Richard Williams (Twenty favourite Bob Dylan songs – The Guardian)

The song marks a return to subject matter that has always been dear to him. He writes revealingly in Chronicles Volume One of his responses towards the American Civil War but had he not done so we would still have those two adjacent songs on the solo acoustic album of a decade earlier, World Gone Wrong, ‘Two Soldiers’ and ‘Jack-a-Roe’, which he sings with such intense empathy and such alert interest.
– Michael Gray – (The Bob Dylan Encyclopedia)

The disc [Tell Tale Signs] closes with the greatest moment on the whole set: “‘Cross the Green Mountain,” from the Gods and Generals soundtrack. Veteran Dylanologist Larry Sloman claims in his truly brilliant and incisive liner notes that this “might be his finest hour as a songwriter.” The amazing thing? It’s not just hyperbole.
Thom Jurek (

Historian Sean Wilentz points out in his book, “Bob Dylan in America”, that in “‘Cross the Green Mountain”, Dylan incorporates lines from various sources such as Hermann (“Moby Dick”) Melville, W. B. Yeats and Henry Timrod. the so-called poet laureate of the Confederacy. Indeed, Wilentz goes on to state that the song contains images and lines from sources that range from Henry Lynden Flash’s “Death of Stonewall Jackson”, Nathaniel Graham Shepherds’s “Roll-Call”, Frank Perkins and Mitchell Parish’s 1934 jazz standard “Stars Fell on Alabama” to, a nice touch this, Julia Ward Howe’s “Battle Hymn of the Republic”!
– John Murray (Bob Dylan and the American Civil War)

‘Cross the Green Mt was written for the 2003 civil war film,Gods and Generals, and Dylan’s video for the song is arguably better known than its lyrics. It takes place in a civil war camp and Dylan wears a fake beard and wig that transfigure his face into an ageless inscrutable creature oddly unrecognizable despite millennial Bob Dylan’s customary ageless and inscrutable appearance. Dylan then wore this getup onstage at the Newport Folk Festival. Of all places. He always tells his story more cleverly than we can, but we press on anyway.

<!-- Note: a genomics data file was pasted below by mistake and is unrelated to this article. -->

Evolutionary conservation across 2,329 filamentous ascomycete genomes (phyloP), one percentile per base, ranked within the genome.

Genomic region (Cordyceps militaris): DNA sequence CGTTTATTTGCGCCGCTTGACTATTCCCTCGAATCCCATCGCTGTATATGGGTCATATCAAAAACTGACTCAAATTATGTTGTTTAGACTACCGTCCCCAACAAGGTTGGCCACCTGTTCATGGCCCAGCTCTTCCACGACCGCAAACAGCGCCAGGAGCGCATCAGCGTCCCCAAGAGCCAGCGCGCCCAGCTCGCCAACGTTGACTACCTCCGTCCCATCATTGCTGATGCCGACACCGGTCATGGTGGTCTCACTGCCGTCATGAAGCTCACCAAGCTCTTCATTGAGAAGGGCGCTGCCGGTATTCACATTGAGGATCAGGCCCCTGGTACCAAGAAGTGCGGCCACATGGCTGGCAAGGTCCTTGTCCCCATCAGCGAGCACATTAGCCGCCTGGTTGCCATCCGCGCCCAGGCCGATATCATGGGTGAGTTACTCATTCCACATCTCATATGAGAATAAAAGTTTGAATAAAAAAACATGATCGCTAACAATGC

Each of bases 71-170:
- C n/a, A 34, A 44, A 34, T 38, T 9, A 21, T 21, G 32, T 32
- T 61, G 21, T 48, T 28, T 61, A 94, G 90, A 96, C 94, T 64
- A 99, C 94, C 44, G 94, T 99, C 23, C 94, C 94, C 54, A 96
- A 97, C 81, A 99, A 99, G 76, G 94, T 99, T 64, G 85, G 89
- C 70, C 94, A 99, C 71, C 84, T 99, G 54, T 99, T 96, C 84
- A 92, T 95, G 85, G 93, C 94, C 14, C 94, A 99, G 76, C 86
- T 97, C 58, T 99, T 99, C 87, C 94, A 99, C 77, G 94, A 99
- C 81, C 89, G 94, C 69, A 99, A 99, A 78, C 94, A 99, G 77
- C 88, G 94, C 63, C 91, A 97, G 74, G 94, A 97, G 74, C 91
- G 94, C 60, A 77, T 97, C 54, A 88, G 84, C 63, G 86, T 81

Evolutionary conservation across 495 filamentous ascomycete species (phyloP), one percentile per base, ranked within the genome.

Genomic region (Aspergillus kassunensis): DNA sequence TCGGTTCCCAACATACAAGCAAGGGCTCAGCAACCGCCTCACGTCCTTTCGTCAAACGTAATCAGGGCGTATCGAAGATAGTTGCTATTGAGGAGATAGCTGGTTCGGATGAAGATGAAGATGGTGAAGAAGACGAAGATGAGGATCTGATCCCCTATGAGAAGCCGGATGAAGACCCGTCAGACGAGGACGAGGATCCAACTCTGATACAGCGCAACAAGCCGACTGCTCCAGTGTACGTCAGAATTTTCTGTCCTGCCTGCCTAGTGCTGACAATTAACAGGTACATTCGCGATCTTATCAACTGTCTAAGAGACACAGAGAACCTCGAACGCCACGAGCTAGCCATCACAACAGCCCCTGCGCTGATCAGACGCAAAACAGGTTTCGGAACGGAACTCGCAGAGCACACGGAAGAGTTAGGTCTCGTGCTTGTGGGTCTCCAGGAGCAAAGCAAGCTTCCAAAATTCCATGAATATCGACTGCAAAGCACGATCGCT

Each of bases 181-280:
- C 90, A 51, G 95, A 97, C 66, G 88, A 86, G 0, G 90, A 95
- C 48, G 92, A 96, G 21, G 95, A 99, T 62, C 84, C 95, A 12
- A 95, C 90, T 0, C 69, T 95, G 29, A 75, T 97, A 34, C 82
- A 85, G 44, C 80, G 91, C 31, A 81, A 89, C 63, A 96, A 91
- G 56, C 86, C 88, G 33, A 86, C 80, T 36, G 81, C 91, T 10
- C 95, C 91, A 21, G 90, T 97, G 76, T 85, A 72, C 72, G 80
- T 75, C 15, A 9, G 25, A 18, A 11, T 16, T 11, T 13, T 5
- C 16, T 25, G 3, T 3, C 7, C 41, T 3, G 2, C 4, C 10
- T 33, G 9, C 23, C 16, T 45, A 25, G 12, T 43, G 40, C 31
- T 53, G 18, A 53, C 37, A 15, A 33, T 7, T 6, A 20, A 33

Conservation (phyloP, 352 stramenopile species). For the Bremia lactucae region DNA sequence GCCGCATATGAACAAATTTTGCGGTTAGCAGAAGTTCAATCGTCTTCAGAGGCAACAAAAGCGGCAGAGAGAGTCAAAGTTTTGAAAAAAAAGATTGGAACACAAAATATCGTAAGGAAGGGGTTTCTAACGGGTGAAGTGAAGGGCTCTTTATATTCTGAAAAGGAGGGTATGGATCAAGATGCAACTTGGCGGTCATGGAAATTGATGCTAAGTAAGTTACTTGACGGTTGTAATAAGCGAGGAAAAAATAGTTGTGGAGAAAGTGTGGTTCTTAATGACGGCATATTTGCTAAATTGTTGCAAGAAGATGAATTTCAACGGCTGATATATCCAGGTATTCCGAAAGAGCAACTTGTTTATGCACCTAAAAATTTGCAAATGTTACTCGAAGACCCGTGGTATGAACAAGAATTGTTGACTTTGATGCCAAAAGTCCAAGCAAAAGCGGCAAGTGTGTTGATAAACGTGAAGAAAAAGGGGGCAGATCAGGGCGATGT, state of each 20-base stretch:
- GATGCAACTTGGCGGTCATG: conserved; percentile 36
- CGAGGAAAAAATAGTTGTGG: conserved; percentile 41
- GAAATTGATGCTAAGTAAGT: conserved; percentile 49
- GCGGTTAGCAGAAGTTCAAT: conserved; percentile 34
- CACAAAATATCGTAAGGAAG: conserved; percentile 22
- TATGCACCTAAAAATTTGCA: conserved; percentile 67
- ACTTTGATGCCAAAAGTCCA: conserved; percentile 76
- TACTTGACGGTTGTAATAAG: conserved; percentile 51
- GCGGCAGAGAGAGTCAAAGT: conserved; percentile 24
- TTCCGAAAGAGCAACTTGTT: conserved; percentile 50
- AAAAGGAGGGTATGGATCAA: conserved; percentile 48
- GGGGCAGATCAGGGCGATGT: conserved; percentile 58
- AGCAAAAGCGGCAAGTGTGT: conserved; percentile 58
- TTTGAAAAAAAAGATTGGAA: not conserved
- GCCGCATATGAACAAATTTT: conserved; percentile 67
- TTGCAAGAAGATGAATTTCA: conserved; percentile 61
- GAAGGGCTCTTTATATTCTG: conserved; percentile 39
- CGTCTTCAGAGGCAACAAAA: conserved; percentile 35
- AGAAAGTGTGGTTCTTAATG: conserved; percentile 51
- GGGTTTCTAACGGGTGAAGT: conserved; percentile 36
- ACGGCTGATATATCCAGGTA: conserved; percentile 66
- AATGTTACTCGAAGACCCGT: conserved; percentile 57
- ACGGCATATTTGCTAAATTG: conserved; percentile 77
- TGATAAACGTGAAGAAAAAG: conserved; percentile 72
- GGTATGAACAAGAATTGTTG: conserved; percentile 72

eruke @


I cross the Green Mountain
I sit by the stream
Heaven blazing in my head
I dreamed a monstrous dream
Something came up
Out of the sea
Swept through the land of
The rich and the free

I look into the eyes
Of my merciful friend
And then I ask myself
Is this the end?
Memories linger
Sad yet sweet
And I think of the souls in heaven who will be

Alters are burning
The flames far and wide
The fool has crossed over
From the other side
They tip their caps
From the top of the hill
You can feel them come
All brave blood do spill

Along the dim
Atlantic line
The rapper’s land
Lasts for miles behind
The lights coming forward
And the streets are broad
All must yield
To the avenging God

The world is old
The world is great
Lessons of life
Can’t be learned in a day
I watch and I wait
And I listen while I stand
To the music that comes
From a far better land

Close the eyes
Of our Captain
Peace may he know
His long night is done
The great leader is laid low
He was ready to fall
He was quick to defend
Killed outright he was
By his own men